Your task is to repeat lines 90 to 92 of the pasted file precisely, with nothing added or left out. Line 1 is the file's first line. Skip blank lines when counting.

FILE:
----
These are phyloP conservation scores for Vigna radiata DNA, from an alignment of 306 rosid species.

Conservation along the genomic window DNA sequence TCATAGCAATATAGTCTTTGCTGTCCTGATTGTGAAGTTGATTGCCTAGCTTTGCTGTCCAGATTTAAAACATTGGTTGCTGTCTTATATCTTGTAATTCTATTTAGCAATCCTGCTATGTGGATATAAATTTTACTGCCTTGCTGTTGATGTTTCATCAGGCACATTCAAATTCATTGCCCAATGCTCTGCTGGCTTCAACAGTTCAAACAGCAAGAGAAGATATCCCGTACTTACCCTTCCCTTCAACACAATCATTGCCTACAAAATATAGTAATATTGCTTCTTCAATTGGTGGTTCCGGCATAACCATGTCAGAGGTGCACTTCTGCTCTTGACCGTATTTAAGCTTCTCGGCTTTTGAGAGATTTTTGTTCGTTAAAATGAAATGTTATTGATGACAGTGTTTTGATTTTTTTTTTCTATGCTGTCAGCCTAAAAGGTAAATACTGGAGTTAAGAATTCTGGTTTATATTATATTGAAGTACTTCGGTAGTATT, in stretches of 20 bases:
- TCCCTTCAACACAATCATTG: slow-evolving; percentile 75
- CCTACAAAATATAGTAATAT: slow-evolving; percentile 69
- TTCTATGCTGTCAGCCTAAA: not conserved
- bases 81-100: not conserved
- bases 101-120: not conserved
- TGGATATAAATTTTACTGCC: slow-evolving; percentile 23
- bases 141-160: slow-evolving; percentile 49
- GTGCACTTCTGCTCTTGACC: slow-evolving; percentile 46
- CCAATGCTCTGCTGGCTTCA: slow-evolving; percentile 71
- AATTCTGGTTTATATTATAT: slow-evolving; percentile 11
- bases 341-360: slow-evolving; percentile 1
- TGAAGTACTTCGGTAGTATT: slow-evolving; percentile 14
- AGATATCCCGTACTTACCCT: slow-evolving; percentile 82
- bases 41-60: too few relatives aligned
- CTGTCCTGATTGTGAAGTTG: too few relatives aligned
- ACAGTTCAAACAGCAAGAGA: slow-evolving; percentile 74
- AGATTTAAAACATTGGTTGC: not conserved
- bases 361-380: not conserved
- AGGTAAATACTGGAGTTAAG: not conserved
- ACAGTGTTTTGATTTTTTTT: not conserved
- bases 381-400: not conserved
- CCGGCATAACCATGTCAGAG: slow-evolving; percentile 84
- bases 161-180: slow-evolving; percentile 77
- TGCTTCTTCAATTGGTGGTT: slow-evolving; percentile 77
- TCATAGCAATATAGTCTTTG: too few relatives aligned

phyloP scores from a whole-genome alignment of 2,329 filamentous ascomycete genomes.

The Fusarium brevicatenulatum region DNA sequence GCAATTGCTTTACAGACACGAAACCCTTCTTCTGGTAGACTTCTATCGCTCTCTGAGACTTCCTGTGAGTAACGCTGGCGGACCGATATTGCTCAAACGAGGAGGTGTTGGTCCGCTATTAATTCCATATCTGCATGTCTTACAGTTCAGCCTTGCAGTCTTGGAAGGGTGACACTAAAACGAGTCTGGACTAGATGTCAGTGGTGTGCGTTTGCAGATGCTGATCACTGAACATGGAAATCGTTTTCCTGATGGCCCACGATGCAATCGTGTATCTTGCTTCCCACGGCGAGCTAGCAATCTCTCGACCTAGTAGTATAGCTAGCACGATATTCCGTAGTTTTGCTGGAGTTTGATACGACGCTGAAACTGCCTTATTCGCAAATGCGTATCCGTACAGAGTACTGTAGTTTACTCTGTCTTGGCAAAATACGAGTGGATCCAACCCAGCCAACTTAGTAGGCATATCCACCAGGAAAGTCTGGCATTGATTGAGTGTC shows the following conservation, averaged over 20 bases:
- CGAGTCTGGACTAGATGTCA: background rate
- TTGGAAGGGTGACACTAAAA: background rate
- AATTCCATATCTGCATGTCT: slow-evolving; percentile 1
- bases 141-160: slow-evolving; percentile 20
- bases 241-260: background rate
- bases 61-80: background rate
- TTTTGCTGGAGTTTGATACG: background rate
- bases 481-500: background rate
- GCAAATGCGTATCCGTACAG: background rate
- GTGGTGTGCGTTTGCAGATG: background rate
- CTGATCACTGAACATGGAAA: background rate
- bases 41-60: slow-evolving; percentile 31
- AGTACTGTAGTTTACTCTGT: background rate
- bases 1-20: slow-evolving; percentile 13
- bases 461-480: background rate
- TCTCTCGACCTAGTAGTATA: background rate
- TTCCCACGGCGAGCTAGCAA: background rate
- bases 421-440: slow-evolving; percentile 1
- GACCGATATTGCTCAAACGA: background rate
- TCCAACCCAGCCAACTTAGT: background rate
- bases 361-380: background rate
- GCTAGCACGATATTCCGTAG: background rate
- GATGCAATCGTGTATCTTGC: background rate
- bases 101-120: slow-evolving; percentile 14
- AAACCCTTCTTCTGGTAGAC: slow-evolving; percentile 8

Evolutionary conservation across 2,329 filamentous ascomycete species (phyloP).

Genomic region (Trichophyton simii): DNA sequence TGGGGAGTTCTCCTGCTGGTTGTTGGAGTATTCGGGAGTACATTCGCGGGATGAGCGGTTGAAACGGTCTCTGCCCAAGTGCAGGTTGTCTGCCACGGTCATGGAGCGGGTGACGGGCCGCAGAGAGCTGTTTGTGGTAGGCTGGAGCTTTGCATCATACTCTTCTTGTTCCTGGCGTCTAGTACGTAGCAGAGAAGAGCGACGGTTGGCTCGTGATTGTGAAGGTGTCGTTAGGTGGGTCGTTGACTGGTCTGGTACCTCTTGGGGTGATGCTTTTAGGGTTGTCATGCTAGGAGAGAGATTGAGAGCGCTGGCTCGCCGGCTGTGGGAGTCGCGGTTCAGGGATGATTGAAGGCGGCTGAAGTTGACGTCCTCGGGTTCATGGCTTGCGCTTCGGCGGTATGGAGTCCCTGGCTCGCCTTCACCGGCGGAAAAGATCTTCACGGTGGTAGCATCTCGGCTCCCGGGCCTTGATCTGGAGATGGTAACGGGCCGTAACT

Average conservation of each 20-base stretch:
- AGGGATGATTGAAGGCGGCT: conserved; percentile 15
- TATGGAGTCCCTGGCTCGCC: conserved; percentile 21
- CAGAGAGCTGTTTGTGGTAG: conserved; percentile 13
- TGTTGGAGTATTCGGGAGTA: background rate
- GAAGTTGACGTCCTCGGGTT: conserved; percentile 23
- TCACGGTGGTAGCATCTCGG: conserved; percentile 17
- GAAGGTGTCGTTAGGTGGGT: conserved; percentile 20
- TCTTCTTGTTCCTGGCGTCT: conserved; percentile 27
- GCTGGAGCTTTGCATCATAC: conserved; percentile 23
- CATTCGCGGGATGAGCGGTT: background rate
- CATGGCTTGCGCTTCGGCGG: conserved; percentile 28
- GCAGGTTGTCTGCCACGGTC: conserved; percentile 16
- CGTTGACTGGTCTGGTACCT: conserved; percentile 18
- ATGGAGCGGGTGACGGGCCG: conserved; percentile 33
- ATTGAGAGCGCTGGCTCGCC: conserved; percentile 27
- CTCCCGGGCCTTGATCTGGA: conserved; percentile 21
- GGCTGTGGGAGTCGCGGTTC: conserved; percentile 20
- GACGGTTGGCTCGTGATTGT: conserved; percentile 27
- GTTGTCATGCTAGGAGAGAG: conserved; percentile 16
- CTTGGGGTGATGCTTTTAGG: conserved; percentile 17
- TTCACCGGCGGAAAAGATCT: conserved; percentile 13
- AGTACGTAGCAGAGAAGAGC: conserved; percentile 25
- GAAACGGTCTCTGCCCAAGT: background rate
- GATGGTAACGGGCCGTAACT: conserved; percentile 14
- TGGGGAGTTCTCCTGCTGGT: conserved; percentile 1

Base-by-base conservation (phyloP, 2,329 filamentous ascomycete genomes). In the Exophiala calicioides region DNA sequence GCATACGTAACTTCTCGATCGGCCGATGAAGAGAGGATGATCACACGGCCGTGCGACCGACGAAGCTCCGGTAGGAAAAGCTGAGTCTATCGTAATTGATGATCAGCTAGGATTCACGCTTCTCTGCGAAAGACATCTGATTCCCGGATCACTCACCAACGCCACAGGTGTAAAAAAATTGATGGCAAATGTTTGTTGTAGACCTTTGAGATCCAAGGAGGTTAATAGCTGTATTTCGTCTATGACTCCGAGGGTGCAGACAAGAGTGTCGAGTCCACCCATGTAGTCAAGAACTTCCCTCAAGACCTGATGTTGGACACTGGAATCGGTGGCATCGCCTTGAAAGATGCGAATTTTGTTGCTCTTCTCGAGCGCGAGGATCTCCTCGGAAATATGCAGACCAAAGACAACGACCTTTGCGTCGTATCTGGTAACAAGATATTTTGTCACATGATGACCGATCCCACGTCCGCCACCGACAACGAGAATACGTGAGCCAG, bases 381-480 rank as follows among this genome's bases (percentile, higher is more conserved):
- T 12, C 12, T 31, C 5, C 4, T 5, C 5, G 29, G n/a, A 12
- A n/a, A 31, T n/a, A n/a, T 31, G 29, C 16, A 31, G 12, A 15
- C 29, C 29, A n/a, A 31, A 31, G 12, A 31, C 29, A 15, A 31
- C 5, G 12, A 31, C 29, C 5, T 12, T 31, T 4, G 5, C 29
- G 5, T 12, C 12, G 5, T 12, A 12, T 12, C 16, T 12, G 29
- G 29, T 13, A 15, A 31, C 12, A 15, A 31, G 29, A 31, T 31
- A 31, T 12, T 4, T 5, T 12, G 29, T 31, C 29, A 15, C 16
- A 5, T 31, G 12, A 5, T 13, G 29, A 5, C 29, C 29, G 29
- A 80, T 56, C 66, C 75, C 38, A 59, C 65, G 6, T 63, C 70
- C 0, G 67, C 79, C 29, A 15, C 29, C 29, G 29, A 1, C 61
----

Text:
- A 31, T 12, T 4, T 5, T 12, G 29, T 31, C 29, A 15, C 16
- A 5, T 31, G 12, A 5, T 13, G 29, A 5, C 29, C 29, G 29
- A 80, T 56, C 66, C 75, C 38, A 59, C 65, G 6, T 63, C 70